*"Three Apples High" is a French colloquialism meaning very, very small. The American equivalent would be, "Knee high to a grasshopper." It was not intended to be an accurate measure of how tall they are. However...a number of fans have noted that Europeans crabapples are much smaller than their American cousins and if you stood three of them up on top of each other you would be pretty close to Smurf height.
Also, I just wanted to smurf that this RPG is a smurfy work of Smurf fan fiction and as such is not intended to smurf on any copyright or trademark of the those who hold such things for the Smurfs. This game is for smurfing fun only. It will not be sold and a will not make a single smurf off of it. If however, the powers that smurf want to smurf an official Smurf RPG, please smurf me at BARKINGALIENatGeeMailDOTcom.
Thanks for not suing the smurf out of me. :)
You see, I mentioned him in some detail already a long time ago, in the days when my blog barely received any views. T_T
I even posted a picture of him.
I have since changed his name from Sh'Hasta to Ch'Hasta in keeping with the expanded universe naming conventions tied to the four genders of Andorians.
I guess I have a thing for blue people.
Back to the Smurfs right after this,
Thursday, August 11, 2011
Sorry it's taken me so long to continue with this post and the last but I am totally wiped out from work and what appear to be allergies. I've never really had serious hayfever or pollen allergies but damn if I am not feeling like they've joined forces and hit me with some kind of combo attack.
So...where were we? Ah, Grandpa, Nanny, Papa and what my theory on the nature of Smurf existence does for a Smurfs campaign...
Let's say it's the 8th century and a dark curse has been placed over this small kingdom nestled somewhere in the region of French Belgium.
A good natured wizard tries to summon forest spirits to counteract the black magic. Low and behold, fading into view in the morning mist is a village of mushroom cottages. In the moment it takes the old wizard to catch his breath at this wonderous site he thought might only be legend, a tiny, blue skinned man with a beard comes out of one house. This is Papa Smurf (actually Grandpa but Papa at the time).
Using his mystical powers and his keen insight into the true hearts of Humans, Papa determines this man and his plight worthy of help. He summons into being 99 near identical blue, male fellows with phrygian caps. The Smurfs.
The Smurfs and the Wizard have many exciting adventures but all too soon the village fades back into the mist.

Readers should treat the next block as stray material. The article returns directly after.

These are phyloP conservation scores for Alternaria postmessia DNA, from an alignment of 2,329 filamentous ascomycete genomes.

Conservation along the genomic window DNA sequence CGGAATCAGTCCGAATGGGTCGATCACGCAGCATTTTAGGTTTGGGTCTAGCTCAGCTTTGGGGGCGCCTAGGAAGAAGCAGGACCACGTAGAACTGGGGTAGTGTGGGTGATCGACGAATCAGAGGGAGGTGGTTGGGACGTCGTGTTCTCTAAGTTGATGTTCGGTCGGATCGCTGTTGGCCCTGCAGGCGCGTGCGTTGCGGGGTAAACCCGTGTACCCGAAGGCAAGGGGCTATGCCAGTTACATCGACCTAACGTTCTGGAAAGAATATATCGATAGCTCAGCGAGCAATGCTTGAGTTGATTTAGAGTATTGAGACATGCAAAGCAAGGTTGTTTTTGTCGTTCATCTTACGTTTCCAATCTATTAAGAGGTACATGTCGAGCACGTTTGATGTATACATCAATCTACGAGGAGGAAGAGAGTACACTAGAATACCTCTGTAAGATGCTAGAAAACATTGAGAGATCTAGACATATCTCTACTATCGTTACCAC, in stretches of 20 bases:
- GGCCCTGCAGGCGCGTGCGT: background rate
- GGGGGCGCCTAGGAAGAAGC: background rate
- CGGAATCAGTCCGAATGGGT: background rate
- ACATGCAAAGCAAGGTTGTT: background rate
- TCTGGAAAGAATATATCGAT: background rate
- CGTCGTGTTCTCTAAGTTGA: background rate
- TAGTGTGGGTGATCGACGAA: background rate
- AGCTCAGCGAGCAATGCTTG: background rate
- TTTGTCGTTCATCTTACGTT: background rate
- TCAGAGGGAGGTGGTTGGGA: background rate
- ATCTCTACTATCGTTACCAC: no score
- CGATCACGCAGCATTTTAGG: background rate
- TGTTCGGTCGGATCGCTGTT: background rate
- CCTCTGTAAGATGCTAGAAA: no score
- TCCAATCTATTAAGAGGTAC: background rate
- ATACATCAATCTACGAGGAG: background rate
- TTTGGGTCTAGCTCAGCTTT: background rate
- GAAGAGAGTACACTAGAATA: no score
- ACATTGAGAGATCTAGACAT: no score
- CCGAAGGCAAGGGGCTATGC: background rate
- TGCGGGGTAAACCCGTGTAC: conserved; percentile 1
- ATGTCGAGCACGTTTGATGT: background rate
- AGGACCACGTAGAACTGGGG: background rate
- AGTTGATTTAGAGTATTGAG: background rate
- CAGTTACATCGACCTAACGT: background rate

This happens oft and again many times through the centuries. Sometimes a wizard will summon the Smurfs only to pass on or be felled by evil. Perhaps his apprentice can summon them. Indeed! But alas, his power is not strong enough the first time he tries and they fade too quickly.
Now I see Papa/Grandpa as a shrewd and adventurous fellow. What if he gives an allied mage the formula and incantation to create a female Smurf. Why? Papa/Grandpa knows their time on this Earth is limited (in a quite literal fashion) and he needs help raising the 99 Smurfs so that they can help fight the dark forces of the Cursed Land. This is my personal idea for the origin of Nanny. Grandpa wanted a Nanny Smurf and got someone to make one. Unfortunately, it's entirely possible this spell fell into the wrong hands and/or was lost. This is how Gargamel was able to create Smurfette.
Eventually, Papa/Grandpa discovers The Long Life Stone (called The Life Long Stone in some translations - I actually like that better), the magical crystal that maintains the Smurfs' long lives in the mortal world (time is different in Faerie), needs to be magically recharged. So, he officially takes the name Grandpa, dubs the most magically gifted of his Smurfs Papa (the Papa Smurf we all know and love) and he (Grandpa) leaves the village on his quest to empower the stone once more. Nanny follows him but gets lost, eventually becoming trapped in the enchanted Castle Captor.
The next time the village fades, Grandpa is no where near it (and neither is Nanny). Having walked beyond the Cursed Lands, Grandpa does not disappear when the Mushroom Village returns to the realm of the Fae.
The coming and going of the village is a great frustration to Papa Smurf. He wants his little Smurfs to learn and grow. Luckily, an encounter with a young knight-squire from the nearby kingdom and his court jester friend give Papa Smurf (and the Smurfs) a chance. Apparently, a magically flute, originally created by the Smurfs, has been stolen by a wicked rogue. The Smurfs need to create a new one to counter the originals effects. As told in, The Smurfs and The Magic Flute.
Now my thinking is that this was the first step toward weakening and eventually getting rid of the curse plaguing the Curse Lands. The more victories for good, the more good done, the weaker and less powerful the dark powers become.
So this makes a Smurf RPG campaign one part light-heart comedy in the smurfiest of Smurf traditions, one part classic Medieval Fantasy campaign and one part fairy tale/folklore game. Basically, it's Perfect!
I can easily see the PCs as being heretofore unheard of Smurfs sent on various missions by Papa Smurf, Grandpa or even other Smurfs who really need their help. Even various woodland creatures or other faeries or magical entities like Wood Nymphs, Mother Nature or Father Time.
Perhaps they are privy to the workings of the court of the local kingdom since they can easily sneak in to the castle undetected (or at least difficult to detect). Mix in a bit of real world history and you've got Ars Magica with Smurfs!
OK, next up - the actual game rules!